Part of the Series
The Road to Abolition
Oklahoma plans to take the life of Bigler Jobe “Bud” Stouffer II next week, and four more lives in coming months. Executions are also planned in Texas and Alabama. Like many people, I’m physically repulsed by the thought of the government killing — murdering — anyone. But an impending execution affects me more than most. I survived 13 grueling years on death row in Illinois. During that time, I witnessed 12 people — sons, fathers, brothers — executed at the hands of the state. Each of us were told our lives were beyond repair, that the world was a better place without us in it.
In 2003, then-Gov. George Ryan issued a blanket commutation to everyone on death row in Illinois. I escaped the death penalty — my sentence was commuted to life without parole. But the nightmares, the trauma and the despair will always haunt me.
Next week’s planned killing in Oklahoma is the latest in a long history of executions carried out in the name of “justice.” But the death penalty is far from just. Capital punishment is a racist relic that violates our most basic civil liberties and exists in stark opposition to the purported fundamental values of our nation. It’s time for this barbaric practice to end.
I cannot describe the horror I felt during each execution, while I was on death row. Twelve separate times, I watched correctional officers stolidly and indifferently march a condemned man to his death. Each execution I witnessed marked the death of a friend — a friend with whom I prayed, shared my fears, and supported as we weathered abuse from cruel and callous prison guards.
My death sentence didn’t end when I walked off death row. Like some 200,000 people nationwide, I was condemned to death by incarceration, or a life sentence without the possibility of parole.
The U.S. Supreme Court in 1972 abolished the death penalty because its application was arbitrary and discriminatory. But it allowed the practice to resume four years later, after states adopted new rules intended make the death penalty “fairer.” Yet, like many criminal legal reforms, those changes did little to fix a system rife with inequity. A 2020 report found that more than 40 percent of people awaiting execution in the U.S. were Black, like me, despite the fact that Black people only make up about 13 percent of the U.S. population. The report also found prosecutors were more likely to seek the death penalty when the victim was white.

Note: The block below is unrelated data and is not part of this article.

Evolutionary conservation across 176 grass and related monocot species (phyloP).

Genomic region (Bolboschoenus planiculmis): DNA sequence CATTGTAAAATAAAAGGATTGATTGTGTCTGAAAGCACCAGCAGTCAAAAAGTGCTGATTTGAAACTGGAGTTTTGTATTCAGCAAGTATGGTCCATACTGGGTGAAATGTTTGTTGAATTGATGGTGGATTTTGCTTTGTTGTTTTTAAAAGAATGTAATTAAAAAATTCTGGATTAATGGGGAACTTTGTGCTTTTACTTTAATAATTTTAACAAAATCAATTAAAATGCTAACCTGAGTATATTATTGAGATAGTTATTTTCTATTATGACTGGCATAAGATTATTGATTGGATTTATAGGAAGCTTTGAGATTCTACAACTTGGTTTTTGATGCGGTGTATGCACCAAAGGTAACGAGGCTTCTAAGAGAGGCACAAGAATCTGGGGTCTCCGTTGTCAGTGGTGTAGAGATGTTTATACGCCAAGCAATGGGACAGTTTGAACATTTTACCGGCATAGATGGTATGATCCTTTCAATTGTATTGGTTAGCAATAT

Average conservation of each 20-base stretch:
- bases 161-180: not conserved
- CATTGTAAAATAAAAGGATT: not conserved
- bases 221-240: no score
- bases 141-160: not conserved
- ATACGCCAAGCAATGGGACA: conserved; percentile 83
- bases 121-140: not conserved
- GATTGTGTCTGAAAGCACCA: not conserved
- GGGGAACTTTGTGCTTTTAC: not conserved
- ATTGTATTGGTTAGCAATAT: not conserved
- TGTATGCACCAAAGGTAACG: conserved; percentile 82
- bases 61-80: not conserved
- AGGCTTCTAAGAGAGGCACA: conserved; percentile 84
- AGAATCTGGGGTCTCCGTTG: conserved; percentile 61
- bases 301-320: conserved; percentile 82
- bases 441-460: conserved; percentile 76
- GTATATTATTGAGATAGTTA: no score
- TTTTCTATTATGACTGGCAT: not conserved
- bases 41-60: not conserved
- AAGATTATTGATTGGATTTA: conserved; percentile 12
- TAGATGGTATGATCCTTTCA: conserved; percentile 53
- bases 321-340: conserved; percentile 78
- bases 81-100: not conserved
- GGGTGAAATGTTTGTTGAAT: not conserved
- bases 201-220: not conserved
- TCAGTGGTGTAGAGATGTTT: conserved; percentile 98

Proponents of state-sanctioned killing argue it is reserved for the worst of the worst. In reality, those condemned to die are often the most vulnerable members of our communities — roughly one-fifth of people on death row have severe mental illnesses. When the state sought to end my life, I was 19 years old, illiterate and living with mental illness. Although I was still just a child, I had survived years of neglect, physical and emotional abuse, and sex trafficking. Homeless and starving, drugs and alcohol became my only escape. Delusional and desperate, I killed a man for money he didn’t have.
Like all people on death row, I needed a zealous advocate to fight for me at every step of the way. Yet lawyers charged with representing vulnerable people facing death at the hands of the state are rarely up for the task. Far too often, the most serious cases are handled by appointed attorneys who are plainly ineffective. Many are overworked, underpaid and unprepared to navigate the labyrinthine process from conviction through final appeal.
Perhaps the most glaring evidence in opposition to the death penalty is the frailty of human judgement. Given the stakes — a human life — there is no room for error, factual or moral. But error is everywhere: Since executions were reinstated in the 1970s, 185 people sentenced to death have been exonerated.
Even worse is the near certainty that a person condemned to die will continue to develop, to grow, to mature long after their death sentence has been handed down. During the 13 years I spent on death row, and in the 17 years I spent serving a natural life sentence after that, I learned to read, went to college and found religion. I started one of the most successful programs within Illinois prisons, one run entirely by incarcerated people. I lived and, despite the inherent oppression of our prison system, I thrived.
My humanity was considered “irrelevant” by the state when I was on death row, my existence reduced to my worst act. The complex life experiences leading up to that act — abuse, trauma, addiction, poverty — were brushed over and ignored.
I survived death row, but I still have not made sense of this country’s hypocrisy. We kill people to emphasize that killing is wrong. We value personal growth and responsibility but make no space in our legal system to recognize transformation.
We kill in the name of justice. A racist system that ends the lives of vulnerable people, no matter who they become, is anything but.
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